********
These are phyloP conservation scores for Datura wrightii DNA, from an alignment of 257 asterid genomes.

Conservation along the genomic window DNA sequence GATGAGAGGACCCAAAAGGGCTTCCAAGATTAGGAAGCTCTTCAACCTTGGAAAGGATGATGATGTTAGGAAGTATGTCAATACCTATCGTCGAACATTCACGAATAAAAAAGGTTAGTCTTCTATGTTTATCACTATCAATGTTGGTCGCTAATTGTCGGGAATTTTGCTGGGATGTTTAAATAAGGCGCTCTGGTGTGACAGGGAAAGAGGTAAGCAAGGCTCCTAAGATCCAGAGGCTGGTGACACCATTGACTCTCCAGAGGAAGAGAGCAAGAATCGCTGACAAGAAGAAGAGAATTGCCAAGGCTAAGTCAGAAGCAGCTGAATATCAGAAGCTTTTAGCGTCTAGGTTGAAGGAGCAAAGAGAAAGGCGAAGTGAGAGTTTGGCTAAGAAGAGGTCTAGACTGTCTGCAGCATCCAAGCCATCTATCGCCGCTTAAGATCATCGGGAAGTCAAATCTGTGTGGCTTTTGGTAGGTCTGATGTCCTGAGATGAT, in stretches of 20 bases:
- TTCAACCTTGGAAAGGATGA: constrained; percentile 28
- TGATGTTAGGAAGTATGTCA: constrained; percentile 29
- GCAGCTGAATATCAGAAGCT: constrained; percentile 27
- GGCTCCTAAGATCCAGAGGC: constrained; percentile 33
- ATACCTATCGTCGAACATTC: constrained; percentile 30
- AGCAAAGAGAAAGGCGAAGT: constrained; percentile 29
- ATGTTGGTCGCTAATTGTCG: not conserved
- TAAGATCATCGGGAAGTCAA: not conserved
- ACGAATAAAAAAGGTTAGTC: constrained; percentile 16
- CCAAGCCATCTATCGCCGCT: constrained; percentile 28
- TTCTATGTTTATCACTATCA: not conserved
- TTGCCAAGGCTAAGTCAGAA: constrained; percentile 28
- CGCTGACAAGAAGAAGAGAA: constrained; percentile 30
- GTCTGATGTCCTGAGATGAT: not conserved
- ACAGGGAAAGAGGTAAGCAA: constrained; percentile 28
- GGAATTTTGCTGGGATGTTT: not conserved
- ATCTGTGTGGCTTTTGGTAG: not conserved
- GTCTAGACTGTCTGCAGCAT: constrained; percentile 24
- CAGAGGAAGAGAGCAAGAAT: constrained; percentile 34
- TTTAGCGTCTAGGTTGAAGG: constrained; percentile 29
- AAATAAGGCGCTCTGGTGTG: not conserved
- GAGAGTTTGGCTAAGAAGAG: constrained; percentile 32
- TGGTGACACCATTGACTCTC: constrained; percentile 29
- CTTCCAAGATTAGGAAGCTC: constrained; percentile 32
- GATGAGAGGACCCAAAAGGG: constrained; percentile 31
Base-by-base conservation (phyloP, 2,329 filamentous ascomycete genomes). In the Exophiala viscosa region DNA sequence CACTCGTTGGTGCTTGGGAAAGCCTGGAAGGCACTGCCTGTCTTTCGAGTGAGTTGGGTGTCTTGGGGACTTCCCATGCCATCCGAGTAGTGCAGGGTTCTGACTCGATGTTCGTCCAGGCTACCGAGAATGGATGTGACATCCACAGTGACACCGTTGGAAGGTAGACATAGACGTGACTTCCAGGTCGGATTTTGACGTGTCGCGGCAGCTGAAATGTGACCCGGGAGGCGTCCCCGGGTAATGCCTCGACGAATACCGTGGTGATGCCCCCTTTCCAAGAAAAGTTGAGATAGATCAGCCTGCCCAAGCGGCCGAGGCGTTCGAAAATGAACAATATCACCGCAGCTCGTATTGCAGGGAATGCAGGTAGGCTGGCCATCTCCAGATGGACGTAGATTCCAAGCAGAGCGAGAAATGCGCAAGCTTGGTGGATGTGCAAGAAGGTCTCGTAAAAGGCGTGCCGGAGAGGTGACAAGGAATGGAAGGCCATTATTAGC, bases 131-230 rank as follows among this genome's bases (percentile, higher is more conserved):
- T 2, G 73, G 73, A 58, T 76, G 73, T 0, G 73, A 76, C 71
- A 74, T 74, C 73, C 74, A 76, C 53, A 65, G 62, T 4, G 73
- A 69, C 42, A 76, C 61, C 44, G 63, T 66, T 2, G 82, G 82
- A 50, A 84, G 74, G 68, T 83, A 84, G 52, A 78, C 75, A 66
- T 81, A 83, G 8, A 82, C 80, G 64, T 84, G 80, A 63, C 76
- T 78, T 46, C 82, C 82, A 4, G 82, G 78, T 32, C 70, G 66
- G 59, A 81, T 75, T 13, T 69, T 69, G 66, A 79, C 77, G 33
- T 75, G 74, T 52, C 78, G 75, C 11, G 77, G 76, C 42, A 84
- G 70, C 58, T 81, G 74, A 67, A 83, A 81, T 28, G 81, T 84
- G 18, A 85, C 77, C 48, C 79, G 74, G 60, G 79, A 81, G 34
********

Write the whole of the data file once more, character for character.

These are phyloP conservation scores for Datura wrightii DNA, from an alignment of 257 asterid genomes.

Conservation along the genomic window DNA sequence GATGAGAGGACCCAAAAGGGCTTCCAAGATTAGGAAGCTCTTCAACCTTGGAAAGGATGATGATGTTAGGAAGTATGTCAATACCTATCGTCGAACATTCACGAATAAAAAAGGTTAGTCTTCTATGTTTATCACTATCAATGTTGGTCGCTAATTGTCGGGAATTTTGCTGGGATGTTTAAATAAGGCGCTCTGGTGTGACAGGGAAAGAGGTAAGCAAGGCTCCTAAGATCCAGAGGCTGGTGACACCATTGACTCTCCAGAGGAAGAGAGCAAGAATCGCTGACAAGAAGAAGAGAATTGCCAAGGCTAAGTCAGAAGCAGCTGAATATCAGAAGCTTTTAGCGTCTAGGTTGAAGGAGCAAAGAGAAAGGCGAAGTGAGAGTTTGGCTAAGAAGAGGTCTAGACTGTCTGCAGCATCCAAGCCATCTATCGCCGCTTAAGATCATCGGGAAGTCAAATCTGTGTGGCTTTTGGTAGGTCTGATGTCCTGAGATGAT, in stretches of 20 bases:
- TTCAACCTTGGAAAGGATGA: constrained; percentile 28
- TGATGTTAGGAAGTATGTCA: constrained; percentile 29
- GCAGCTGAATATCAGAAGCT: constrained; percentile 27
- GGCTCCTAAGATCCAGAGGC: constrained; percentile 33
- ATACCTATCGTCGAACATTC: constrained; percentile 30
- AGCAAAGAGAAAGGCGAAGT: constrained; percentile 29
- ATGTTGGTCGCTAATTGTCG: not conserved
- TAAGATCATCGGGAAGTCAA: not conserved
- ACGAATAAAAAAGGTTAGTC: constrained; percentile 16
- CCAAGCCATCTATCGCCGCT: constrained; percentile 28
- TTCTATGTTTATCACTATCA: not conserved
- TTGCCAAGGCTAAGTCAGAA: constrained; percentile 28
- CGCTGACAAGAAGAAGAGAA: constrained; percentile 30
- GTCTGATGTCCTGAGATGAT: not conserved
- ACAGGGAAAGAGGTAAGCAA: constrained; percentile 28
- GGAATTTTGCTGGGATGTTT: not conserved
- ATCTGTGTGGCTTTTGGTAG: not conserved
- GTCTAGACTGTCTGCAGCAT: constrained; percentile 24
- CAGAGGAAGAGAGCAAGAAT: constrained; percentile 34
- TTTAGCGTCTAGGTTGAAGG: constrained; percentile 29
- AAATAAGGCGCTCTGGTGTG: not conserved
- GAGAGTTTGGCTAAGAAGAG: constrained; percentile 32
- TGGTGACACCATTGACTCTC: constrained; percentile 29
- CTTCCAAGATTAGGAAGCTC: constrained; percentile 32
- GATGAGAGGACCCAAAAGGG: constrained; percentile 31
Base-by-base conservation (phyloP, 2,329 filamentous ascomycete genomes). In the Exophiala viscosa region DNA sequence CACTCGTTGGTGCTTGGGAAAGCCTGGAAGGCACTGCCTGTCTTTCGAGTGAGTTGGGTGTCTTGGGGACTTCCCATGCCATCCGAGTAGTGCAGGGTTCTGACTCGATGTTCGTCCAGGCTACCGAGAATGGATGTGACATCCACAGTGACACCGTTGGAAGGTAGACATAGACGTGACTTCCAGGTCGGATTTTGACGTGTCGCGGCAGCTGAAATGTGACCCGGGAGGCGTCCCCGGGTAATGCCTCGACGAATACCGTGGTGATGCCCCCTTTCCAAGAAAAGTTGAGATAGATCAGCCTGCCCAAGCGGCCGAGGCGTTCGAAAATGAACAATATCACCGCAGCTCGTATTGCAGGGAATGCAGGTAGGCTGGCCATCTCCAGATGGACGTAGATTCCAAGCAGAGCGAGAAATGCGCAAGCTTGGTGGATGTGCAAGAAGGTCTCGTAAAAGGCGTGCCGGAGAGGTGACAAGGAATGGAAGGCCATTATTAGC, bases 131-230 rank as follows among this genome's bases (percentile, higher is more conserved):
- T 2, G 73, G 73, A 58, T 76, G 73, T 0, G 73, A 76, C 71
- A 74, T 74, C 73, C 74, A 76, C 53, A 65, G 62, T 4, G 73
- A 69, C 42, A 76, C 61, C 44, G 63, T 66, T 2, G 82, G 82
- A 50, A 84, G 74, G 68, T 83, A 84, G 52, A 78, C 75, A 66
- T 81, A 83, G 8, A 82, C 80, G 64, T 84, G 80, A 63, C 76
- T 78, T 46, C 82, C 82, A 4, G 82, G 78, T 32, C 70, G 66
- G 59, A 81, T 75, T 13, T 69, T 69, G 66, A 79, C 77, G 33
- T 75, G 74, T 52, C 78, G 75, C 11, G 77, G 76, C 42, A 84
- G 70, C 58, T 81, G 74, A 67, A 83, A 81, T 28, G 81, T 84
- G 18, A 85, C 77, C 48, C 79, G 74, G 60, G 79, A 81, G 34